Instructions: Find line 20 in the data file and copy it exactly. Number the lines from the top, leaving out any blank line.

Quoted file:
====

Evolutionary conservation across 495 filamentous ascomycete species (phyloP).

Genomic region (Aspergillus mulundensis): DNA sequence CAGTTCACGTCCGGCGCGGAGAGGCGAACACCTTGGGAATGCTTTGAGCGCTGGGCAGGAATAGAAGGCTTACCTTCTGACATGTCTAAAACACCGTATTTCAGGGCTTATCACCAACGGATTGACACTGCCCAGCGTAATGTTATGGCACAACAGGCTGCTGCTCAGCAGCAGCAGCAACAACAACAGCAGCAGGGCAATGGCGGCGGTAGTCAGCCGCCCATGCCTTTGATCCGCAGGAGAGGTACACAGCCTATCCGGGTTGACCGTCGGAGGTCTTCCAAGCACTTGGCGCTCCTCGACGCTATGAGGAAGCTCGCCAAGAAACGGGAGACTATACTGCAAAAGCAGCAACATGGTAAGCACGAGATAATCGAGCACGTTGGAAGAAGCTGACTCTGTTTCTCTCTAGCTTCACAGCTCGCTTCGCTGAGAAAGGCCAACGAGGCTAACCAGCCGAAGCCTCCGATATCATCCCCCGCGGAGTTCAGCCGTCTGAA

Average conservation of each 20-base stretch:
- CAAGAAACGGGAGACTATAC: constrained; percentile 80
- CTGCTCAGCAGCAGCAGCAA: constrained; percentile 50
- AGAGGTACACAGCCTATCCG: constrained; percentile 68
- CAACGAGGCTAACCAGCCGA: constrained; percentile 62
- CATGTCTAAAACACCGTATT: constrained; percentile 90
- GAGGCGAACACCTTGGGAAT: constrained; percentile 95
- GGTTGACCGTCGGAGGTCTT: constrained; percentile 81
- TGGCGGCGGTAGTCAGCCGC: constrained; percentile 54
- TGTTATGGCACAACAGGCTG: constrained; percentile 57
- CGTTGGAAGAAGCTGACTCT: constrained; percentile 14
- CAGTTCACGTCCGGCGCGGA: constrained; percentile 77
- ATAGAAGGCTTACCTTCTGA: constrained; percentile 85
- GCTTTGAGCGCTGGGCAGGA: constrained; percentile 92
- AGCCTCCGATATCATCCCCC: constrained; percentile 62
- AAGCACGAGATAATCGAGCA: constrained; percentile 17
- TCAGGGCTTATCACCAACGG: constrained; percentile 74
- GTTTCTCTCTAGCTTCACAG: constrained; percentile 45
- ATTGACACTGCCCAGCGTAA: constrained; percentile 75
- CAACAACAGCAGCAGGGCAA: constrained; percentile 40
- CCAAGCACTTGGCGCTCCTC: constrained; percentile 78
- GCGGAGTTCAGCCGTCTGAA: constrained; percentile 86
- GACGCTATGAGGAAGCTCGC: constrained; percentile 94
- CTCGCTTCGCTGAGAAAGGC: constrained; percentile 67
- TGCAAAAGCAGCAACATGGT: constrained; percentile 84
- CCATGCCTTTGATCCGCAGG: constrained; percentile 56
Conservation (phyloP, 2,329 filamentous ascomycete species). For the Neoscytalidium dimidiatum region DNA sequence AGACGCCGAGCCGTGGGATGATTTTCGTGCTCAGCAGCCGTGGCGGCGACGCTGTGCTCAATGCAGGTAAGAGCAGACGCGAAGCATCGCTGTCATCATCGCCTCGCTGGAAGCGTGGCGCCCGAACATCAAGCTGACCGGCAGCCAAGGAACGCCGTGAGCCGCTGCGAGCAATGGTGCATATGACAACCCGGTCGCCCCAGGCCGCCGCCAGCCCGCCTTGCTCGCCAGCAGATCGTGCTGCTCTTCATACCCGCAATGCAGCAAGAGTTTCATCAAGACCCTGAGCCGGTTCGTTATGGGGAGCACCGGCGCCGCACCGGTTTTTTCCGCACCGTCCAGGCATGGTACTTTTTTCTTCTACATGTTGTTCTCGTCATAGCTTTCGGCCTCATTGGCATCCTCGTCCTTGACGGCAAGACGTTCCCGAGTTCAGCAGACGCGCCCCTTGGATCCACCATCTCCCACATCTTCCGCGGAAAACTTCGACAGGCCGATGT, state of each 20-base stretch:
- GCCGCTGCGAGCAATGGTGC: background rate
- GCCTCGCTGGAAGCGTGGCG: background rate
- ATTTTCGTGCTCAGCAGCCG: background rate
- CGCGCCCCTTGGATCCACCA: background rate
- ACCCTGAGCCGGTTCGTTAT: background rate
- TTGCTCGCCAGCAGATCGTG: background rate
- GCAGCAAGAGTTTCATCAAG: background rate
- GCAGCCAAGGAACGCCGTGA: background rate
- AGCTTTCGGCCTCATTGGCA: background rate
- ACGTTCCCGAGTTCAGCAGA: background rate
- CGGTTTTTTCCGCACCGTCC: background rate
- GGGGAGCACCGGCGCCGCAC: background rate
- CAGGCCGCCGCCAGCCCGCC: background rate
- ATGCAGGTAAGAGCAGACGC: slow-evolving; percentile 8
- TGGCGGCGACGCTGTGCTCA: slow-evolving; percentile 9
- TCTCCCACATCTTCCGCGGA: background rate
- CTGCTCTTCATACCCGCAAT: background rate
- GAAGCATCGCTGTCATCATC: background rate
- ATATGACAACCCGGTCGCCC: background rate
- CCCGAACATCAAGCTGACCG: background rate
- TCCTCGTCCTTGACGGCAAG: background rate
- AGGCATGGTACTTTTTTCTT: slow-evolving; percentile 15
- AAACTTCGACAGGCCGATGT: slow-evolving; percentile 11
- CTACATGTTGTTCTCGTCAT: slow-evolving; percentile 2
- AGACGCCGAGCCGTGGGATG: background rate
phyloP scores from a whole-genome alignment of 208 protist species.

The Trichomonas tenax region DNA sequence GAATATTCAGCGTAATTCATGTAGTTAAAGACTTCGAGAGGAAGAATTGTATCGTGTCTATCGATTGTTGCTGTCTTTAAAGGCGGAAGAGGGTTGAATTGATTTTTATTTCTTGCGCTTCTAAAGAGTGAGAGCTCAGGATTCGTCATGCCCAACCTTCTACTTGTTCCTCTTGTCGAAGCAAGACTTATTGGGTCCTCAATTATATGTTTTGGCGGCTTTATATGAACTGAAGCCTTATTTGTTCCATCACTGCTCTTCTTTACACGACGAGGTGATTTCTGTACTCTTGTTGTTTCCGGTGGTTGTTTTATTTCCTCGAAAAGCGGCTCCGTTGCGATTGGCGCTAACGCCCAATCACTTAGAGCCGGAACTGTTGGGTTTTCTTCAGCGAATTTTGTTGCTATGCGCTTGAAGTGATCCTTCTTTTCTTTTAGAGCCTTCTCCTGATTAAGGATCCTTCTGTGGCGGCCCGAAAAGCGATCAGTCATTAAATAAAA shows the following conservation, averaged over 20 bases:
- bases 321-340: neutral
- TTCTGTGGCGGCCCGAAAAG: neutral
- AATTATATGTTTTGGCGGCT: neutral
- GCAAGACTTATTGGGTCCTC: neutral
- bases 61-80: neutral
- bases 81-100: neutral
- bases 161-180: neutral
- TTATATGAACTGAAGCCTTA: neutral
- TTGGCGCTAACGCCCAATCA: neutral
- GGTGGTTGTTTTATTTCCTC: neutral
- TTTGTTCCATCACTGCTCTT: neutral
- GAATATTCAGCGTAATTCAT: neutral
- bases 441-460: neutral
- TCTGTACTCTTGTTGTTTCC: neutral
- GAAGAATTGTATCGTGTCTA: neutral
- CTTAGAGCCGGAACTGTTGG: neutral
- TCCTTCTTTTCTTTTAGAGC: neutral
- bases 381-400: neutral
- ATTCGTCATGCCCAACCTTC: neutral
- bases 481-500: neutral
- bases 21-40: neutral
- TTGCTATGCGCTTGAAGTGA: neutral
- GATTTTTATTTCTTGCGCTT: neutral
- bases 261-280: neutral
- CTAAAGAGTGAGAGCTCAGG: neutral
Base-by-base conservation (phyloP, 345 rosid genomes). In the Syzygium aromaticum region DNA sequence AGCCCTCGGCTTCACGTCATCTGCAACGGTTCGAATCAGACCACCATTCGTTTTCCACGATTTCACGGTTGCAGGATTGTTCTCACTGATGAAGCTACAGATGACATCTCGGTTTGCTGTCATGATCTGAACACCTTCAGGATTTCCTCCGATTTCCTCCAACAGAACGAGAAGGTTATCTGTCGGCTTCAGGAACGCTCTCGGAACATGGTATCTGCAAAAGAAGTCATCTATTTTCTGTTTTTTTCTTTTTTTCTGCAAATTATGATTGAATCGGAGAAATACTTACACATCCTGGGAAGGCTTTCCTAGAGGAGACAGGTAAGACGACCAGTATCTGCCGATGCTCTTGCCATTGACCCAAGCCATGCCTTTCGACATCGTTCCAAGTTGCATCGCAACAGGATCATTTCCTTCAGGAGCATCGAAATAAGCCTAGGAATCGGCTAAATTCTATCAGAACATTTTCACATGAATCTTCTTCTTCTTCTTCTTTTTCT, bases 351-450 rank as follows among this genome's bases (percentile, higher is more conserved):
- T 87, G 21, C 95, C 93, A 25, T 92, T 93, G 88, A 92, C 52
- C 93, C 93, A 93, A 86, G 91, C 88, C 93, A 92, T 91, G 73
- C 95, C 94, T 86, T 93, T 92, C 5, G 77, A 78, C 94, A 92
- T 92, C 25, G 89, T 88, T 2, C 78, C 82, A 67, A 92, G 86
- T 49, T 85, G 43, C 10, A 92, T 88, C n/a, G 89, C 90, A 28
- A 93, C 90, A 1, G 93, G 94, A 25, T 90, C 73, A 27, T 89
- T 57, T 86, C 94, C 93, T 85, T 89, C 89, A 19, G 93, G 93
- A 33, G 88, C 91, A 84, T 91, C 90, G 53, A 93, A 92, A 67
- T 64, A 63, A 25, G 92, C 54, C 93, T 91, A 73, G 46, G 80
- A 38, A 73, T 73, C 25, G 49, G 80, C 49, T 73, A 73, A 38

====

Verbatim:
- GTTTCTCTCTAGCTTCACAG: constrained; percentile 45